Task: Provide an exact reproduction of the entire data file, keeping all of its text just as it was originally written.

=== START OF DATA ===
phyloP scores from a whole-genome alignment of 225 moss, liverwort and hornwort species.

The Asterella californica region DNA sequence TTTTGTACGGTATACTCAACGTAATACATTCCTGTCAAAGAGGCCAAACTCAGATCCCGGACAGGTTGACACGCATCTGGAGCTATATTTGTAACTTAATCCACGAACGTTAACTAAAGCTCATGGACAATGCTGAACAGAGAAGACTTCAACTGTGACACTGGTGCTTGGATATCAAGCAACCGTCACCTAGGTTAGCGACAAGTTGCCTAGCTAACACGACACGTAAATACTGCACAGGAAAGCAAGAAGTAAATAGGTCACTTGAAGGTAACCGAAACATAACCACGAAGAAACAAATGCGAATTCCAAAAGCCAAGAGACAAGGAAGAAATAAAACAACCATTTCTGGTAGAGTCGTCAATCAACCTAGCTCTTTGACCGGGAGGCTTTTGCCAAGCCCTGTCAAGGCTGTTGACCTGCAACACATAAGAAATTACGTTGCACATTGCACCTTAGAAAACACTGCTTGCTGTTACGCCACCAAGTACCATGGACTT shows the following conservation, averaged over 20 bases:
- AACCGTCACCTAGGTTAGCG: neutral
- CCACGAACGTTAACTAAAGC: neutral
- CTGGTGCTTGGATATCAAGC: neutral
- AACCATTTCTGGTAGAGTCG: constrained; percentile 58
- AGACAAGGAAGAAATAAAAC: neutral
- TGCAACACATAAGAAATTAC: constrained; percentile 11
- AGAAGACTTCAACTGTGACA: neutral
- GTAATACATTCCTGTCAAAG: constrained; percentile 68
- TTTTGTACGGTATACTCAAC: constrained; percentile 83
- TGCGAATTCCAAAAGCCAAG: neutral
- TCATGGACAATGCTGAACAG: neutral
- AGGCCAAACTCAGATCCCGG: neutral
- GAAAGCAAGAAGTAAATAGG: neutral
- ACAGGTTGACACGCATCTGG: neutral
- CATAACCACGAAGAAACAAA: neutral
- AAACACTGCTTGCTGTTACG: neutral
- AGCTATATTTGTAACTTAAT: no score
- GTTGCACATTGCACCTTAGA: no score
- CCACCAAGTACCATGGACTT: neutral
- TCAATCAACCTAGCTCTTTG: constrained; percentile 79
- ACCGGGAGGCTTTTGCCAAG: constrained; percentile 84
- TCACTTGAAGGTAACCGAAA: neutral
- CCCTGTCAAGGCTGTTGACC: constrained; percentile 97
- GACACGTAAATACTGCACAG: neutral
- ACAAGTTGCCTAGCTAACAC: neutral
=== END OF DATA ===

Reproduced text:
phyloP scores from a whole-genome alignment of 225 moss, liverwort and hornwort species.

The Asterella californica region DNA sequence TTTTGTACGGTATACTCAACGTAATACATTCCTGTCAAAGAGGCCAAACTCAGATCCCGGACAGGTTGACACGCATCTGGAGCTATATTTGTAACTTAATCCACGAACGTTAACTAAAGCTCATGGACAATGCTGAACAGAGAAGACTTCAACTGTGACACTGGTGCTTGGATATCAAGCAACCGTCACCTAGGTTAGCGACAAGTTGCCTAGCTAACACGACACGTAAATACTGCACAGGAAAGCAAGAAGTAAATAGGTCACTTGAAGGTAACCGAAACATAACCACGAAGAAACAAATGCGAATTCCAAAAGCCAAGAGACAAGGAAGAAATAAAACAACCATTTCTGGTAGAGTCGTCAATCAACCTAGCTCTTTGACCGGGAGGCTTTTGCCAAGCCCTGTCAAGGCTGTTGACCTGCAACACATAAGAAATTACGTTGCACATTGCACCTTAGAAAACACTGCTTGCTGTTACGCCACCAAGTACCATGGACTT shows the following conservation, averaged over 20 bases:
- AACCGTCACCTAGGTTAGCG: neutral
- CCACGAACGTTAACTAAAGC: neutral
- CTGGTGCTTGGATATCAAGC: neutral
- AACCATTTCTGGTAGAGTCG: constrained; percentile 58
- AGACAAGGAAGAAATAAAAC: neutral
- TGCAACACATAAGAAATTAC: constrained; percentile 11
- AGAAGACTTCAACTGTGACA: neutral
- GTAATACATTCCTGTCAAAG: constrained; percentile 68
- TTTTGTACGGTATACTCAAC: constrained; percentile 83
- TGCGAATTCCAAAAGCCAAG: neutral
- TCATGGACAATGCTGAACAG: neutral
- AGGCCAAACTCAGATCCCGG: neutral
- GAAAGCAAGAAGTAAATAGG: neutral
- ACAGGTTGACACGCATCTGG: neutral
- CATAACCACGAAGAAACAAA: neutral
- AAACACTGCTTGCTGTTACG: neutral
- AGCTATATTTGTAACTTAAT: no score
- GTTGCACATTGCACCTTAGA: no score
- CCACCAAGTACCATGGACTT: neutral
- TCAATCAACCTAGCTCTTTG: constrained; percentile 79
- ACCGGGAGGCTTTTGCCAAG: constrained; percentile 84
- TCACTTGAAGGTAACCGAAA: neutral
- CCCTGTCAAGGCTGTTGACC: constrained; percentile 97
- GACACGTAAATACTGCACAG: neutral
- ACAAGTTGCCTAGCTAACAC: neutral